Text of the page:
El ojo fino/The Exquisite Eye: Nine
Mexican Women Photographers
-- At the Mishkin Gallery, Feb. 9 to March 10, 2005 --
generations of Mexican women photographers— mentors,
friends, colleagues— all of them artists of great individuality
and passion—will be on view in El ojo fino/The Exquisite
Eye at the Mishkin Gallery, Wednesday, February 9 through
Thursday, March 10, 2005.
The extraordinary work of these artists reflects the varied landscapes and indigenous peoples of Mexico. Not all of these photographers were born in Mexico, but all fell under its unique spell. In Mexico “everything fascinates me and stimulates me,” wrote Mariana Yampolsky (1925-2002), who became the first female member of the influential Taller de Grafica Popular (Popular Graphic Arts Workshop). Whether they opted for the documentary style, for individual portraits or staged images, the work of these photographers combines raw power with the telling detail that can only be perceived by “the exquisite eye.”
All the women whose work appears in this exhibition were independent self-supporting artists. In this, they followed the example and the spirit of Lola Alvarez Bravo (1905-1993), the undaunted pioneer of Mexican women photographers. Lola and her husband Manuel were intimately involved in the Mexican cultural renaissance of the 1920s and ’30s; she was part of a circle of friends and colleagues that included Diego Rivera, Frida Kahlo, David Alfaro Siqueiros and Jose Clemente Orozco. Though Lola Alvarez began her career as an assistant to her photographer husband, she soon struck out on her own. “After her example, women dared to paint, to write, to act, to take their destiny in their own hands,” notes Elena Poniatowska, who contributes a catalogue essay for this exhibition.
El ojo fino/The Exquisite Eye is curated by Connie Todd, curator of the Wittliff Gallery of Southwestern and Mexican Photography at Texas State University in San Marcos. The exhibition is organized by the Wittliff Gallery and toured by ExhibitsUSA, which is a national division of Mid-America Arts Alliance, a private, nonprofit organization founded in 1972. El ojo fino/The Exquisite Eye is made possible by a grant from the National Endowment for the Arts.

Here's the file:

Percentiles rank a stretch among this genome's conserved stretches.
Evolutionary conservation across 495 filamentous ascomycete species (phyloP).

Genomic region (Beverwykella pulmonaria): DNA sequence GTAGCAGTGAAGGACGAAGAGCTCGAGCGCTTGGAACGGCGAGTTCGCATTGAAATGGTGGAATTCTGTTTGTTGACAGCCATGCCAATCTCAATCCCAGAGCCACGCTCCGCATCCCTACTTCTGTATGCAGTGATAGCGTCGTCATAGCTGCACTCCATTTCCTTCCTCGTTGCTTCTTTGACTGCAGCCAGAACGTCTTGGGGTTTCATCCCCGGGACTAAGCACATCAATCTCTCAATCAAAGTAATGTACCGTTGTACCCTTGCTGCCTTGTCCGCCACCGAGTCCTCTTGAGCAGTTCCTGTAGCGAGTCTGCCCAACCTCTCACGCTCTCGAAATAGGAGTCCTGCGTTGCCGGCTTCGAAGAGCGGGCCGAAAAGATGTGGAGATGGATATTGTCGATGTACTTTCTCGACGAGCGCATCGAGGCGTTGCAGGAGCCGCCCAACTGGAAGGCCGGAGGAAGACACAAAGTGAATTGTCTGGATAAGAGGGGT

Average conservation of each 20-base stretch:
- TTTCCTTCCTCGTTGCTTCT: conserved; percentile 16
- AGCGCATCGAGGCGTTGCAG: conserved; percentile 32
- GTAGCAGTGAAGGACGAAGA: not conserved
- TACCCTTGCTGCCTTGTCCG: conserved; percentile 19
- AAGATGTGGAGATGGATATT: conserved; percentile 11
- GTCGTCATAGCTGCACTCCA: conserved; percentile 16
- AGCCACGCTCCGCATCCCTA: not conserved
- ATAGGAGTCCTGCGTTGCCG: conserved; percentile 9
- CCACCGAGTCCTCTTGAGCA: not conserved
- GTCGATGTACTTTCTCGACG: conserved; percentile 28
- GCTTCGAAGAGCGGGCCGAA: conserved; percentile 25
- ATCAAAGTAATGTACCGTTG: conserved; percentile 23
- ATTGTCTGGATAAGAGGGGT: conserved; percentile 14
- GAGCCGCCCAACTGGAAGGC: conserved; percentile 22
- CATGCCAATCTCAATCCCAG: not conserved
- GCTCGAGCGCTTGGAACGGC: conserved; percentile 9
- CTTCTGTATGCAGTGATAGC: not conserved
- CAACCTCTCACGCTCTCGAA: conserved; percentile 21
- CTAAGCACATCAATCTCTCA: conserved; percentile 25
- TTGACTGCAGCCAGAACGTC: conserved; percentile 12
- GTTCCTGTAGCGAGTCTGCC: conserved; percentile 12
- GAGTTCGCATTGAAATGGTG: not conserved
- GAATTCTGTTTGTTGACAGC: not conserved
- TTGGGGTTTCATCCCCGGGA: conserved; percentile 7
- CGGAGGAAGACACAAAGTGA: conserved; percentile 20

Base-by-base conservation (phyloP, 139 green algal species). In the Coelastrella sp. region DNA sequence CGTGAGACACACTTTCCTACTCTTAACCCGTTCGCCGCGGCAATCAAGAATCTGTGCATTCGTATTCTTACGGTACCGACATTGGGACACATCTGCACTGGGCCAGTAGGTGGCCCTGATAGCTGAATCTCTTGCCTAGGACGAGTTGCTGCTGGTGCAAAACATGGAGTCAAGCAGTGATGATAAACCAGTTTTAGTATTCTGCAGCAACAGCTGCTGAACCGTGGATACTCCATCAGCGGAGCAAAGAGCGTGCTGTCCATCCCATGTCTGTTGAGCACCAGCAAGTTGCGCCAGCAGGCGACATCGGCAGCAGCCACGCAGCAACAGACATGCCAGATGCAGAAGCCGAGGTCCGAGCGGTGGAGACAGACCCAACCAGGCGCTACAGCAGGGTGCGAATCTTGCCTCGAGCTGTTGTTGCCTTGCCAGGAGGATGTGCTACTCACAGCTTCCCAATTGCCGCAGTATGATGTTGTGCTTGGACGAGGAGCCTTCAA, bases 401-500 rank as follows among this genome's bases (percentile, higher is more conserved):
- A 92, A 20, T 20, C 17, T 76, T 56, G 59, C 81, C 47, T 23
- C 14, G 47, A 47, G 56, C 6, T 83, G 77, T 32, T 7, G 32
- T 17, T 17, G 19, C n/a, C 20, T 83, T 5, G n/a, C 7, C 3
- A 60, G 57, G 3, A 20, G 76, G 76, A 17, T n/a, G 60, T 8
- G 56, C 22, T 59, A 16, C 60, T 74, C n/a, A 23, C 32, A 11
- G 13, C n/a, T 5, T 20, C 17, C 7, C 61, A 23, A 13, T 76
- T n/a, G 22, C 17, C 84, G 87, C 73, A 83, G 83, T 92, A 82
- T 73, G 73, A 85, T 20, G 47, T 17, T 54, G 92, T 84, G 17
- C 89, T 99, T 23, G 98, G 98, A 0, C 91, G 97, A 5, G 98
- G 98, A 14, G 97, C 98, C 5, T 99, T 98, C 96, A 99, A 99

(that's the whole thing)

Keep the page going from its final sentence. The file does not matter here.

The nine women whose work is represented in this exhibition of 49 black-and-white photographs combine social realities—harsh, mysterious, often beautiful—with personal vision. Their chosen subjects range from the 1994 Zapatista uprising in Chiapas to street urchins and prostitutes of Mexico City. In rural settings, the solitude and desolation of the landscape often reflects the condition of the people. The flowers, religious shrines and vernacular architecture of the Mexican countryside also appear as an abiding influence. Collectively, the photos bespeak a remarkable visual eloquence.
The Sidney Mishkin Gallery regularly presents small, museum-quality exhibitions that highlight innovative scholarship, significant artists and multicultural perspectives. The Mishkin Gallery is located at Baruch College, 135 E. 22nd Street, New York City. Gallery hours are Monday-Friday, noon to 5 pm; Thursday, noon to 7 pm.
ExhibitsUSA is generously supported by Altria Group, Inc.: The Brown Foundation, Inc.; James H. Clement Jr.; ConocoPhillips; the Cooper Education Foundation;; Maureen and Robert Decherd; Douglas County Bank/Ross and Marianna Beach; DST Systems, Inc.; The Don and Sybil Harrington Foundation; Houston Endowment, Inc.; the Institute of Museum and Library Services; Edward Jones; the Helen Jones Foundation; the William T. Kempner foundation, Commerce Bank trustee; the Richard P. Kimmel and Laurine Kimmel Charitable Foundation, Inc.; the Meadows Foundation; the National Endowment for the Arts; the National Endowment for the Humanities; the Courtney S. Turner Charitable Trust; The Winthrop Rockefeller Foundation; the Woods Charitable Fund; and the state agencies of Arkansas, Kansas, Illinois, Missouri, Nebraska, Oklahoma, and Texas.
Zane Berzins, News Manager
Sandra Kraskin, Mishkin Gallery